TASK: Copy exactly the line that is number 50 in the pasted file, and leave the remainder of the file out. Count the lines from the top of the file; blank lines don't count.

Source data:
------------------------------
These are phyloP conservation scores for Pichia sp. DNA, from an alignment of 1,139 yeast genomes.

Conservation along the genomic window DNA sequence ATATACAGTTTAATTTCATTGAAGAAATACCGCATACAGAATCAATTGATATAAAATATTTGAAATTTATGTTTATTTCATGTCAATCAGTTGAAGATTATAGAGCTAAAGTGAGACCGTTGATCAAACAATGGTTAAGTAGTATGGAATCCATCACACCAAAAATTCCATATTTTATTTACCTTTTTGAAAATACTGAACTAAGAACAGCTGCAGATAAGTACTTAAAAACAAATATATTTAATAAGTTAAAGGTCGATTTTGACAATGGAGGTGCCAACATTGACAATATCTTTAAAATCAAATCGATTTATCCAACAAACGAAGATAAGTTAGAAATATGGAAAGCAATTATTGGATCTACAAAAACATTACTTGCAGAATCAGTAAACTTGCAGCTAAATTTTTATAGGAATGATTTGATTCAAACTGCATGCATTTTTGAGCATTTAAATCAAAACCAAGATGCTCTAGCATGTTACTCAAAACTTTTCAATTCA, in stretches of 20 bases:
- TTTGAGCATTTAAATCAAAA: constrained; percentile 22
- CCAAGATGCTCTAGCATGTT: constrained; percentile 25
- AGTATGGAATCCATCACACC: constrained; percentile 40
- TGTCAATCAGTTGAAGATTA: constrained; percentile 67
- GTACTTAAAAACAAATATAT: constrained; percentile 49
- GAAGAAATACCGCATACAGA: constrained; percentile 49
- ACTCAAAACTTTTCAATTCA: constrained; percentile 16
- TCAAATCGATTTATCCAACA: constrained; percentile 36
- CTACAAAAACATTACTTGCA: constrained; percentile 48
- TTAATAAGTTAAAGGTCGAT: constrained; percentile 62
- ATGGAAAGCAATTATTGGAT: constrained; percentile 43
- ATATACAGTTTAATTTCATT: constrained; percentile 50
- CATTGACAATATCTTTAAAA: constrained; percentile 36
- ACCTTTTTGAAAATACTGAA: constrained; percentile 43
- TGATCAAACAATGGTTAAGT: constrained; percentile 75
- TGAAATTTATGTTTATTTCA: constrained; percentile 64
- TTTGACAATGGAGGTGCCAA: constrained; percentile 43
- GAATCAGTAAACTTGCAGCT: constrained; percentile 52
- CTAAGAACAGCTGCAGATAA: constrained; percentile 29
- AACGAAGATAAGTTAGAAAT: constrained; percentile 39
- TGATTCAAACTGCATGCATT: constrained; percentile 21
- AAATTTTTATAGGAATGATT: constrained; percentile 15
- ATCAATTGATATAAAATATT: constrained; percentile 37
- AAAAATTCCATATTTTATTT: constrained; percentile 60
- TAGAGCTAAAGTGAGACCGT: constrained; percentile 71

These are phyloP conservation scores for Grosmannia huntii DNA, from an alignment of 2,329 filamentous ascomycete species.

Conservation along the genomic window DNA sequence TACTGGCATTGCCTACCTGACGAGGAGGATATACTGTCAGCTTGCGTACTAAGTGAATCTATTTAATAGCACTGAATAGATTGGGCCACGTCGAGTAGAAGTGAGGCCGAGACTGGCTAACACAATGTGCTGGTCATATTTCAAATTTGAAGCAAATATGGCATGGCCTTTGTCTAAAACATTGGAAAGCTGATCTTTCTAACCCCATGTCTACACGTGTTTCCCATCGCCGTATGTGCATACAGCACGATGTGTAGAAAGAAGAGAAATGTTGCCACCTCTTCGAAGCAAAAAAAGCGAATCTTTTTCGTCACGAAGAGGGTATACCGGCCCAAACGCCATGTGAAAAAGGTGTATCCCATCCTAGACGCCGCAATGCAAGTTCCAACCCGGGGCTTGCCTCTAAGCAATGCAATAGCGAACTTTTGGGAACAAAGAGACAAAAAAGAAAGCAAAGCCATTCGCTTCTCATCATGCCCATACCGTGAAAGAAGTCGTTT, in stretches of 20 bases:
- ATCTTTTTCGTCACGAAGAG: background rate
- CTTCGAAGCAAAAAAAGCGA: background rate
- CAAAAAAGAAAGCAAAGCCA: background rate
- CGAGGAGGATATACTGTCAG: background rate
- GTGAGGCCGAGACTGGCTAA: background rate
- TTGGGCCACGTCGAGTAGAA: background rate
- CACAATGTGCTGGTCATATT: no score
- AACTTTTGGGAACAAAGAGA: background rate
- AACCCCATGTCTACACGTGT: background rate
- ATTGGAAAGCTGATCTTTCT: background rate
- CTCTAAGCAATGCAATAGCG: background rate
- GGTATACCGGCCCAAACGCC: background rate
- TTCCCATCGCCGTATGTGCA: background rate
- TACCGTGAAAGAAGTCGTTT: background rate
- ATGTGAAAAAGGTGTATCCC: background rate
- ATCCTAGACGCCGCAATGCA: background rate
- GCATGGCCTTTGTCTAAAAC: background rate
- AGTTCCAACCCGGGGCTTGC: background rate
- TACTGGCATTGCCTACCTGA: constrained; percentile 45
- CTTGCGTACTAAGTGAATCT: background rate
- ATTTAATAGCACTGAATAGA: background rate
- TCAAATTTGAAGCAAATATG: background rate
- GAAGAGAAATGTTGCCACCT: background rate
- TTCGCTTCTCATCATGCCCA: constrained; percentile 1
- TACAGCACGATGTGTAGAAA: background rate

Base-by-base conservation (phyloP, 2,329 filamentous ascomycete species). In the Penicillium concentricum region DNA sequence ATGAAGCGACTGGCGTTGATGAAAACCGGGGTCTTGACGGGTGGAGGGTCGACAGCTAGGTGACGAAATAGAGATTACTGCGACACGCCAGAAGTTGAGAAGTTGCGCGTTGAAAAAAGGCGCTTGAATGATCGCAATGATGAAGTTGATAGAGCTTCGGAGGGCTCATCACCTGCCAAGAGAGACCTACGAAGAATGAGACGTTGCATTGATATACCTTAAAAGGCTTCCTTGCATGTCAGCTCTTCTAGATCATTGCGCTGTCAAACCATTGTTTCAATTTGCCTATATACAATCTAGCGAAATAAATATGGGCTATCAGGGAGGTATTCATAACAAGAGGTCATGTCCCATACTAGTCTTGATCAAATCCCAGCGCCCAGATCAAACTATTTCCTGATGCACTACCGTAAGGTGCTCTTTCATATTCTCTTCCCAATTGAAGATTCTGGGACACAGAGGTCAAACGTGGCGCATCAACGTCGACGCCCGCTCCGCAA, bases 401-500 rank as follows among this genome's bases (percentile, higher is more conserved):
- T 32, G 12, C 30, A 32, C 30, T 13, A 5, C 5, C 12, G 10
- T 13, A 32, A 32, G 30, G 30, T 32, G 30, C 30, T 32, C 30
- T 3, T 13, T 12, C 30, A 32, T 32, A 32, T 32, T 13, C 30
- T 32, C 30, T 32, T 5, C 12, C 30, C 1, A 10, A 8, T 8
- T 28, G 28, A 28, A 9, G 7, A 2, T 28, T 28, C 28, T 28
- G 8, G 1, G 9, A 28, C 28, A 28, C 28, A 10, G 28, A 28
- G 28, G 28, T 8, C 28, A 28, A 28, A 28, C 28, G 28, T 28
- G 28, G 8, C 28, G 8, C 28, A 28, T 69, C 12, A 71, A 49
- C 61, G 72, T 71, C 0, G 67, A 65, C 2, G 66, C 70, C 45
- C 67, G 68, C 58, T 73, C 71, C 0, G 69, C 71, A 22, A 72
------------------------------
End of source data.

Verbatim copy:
- ATTTAATAGCACTGAATAGA: background rate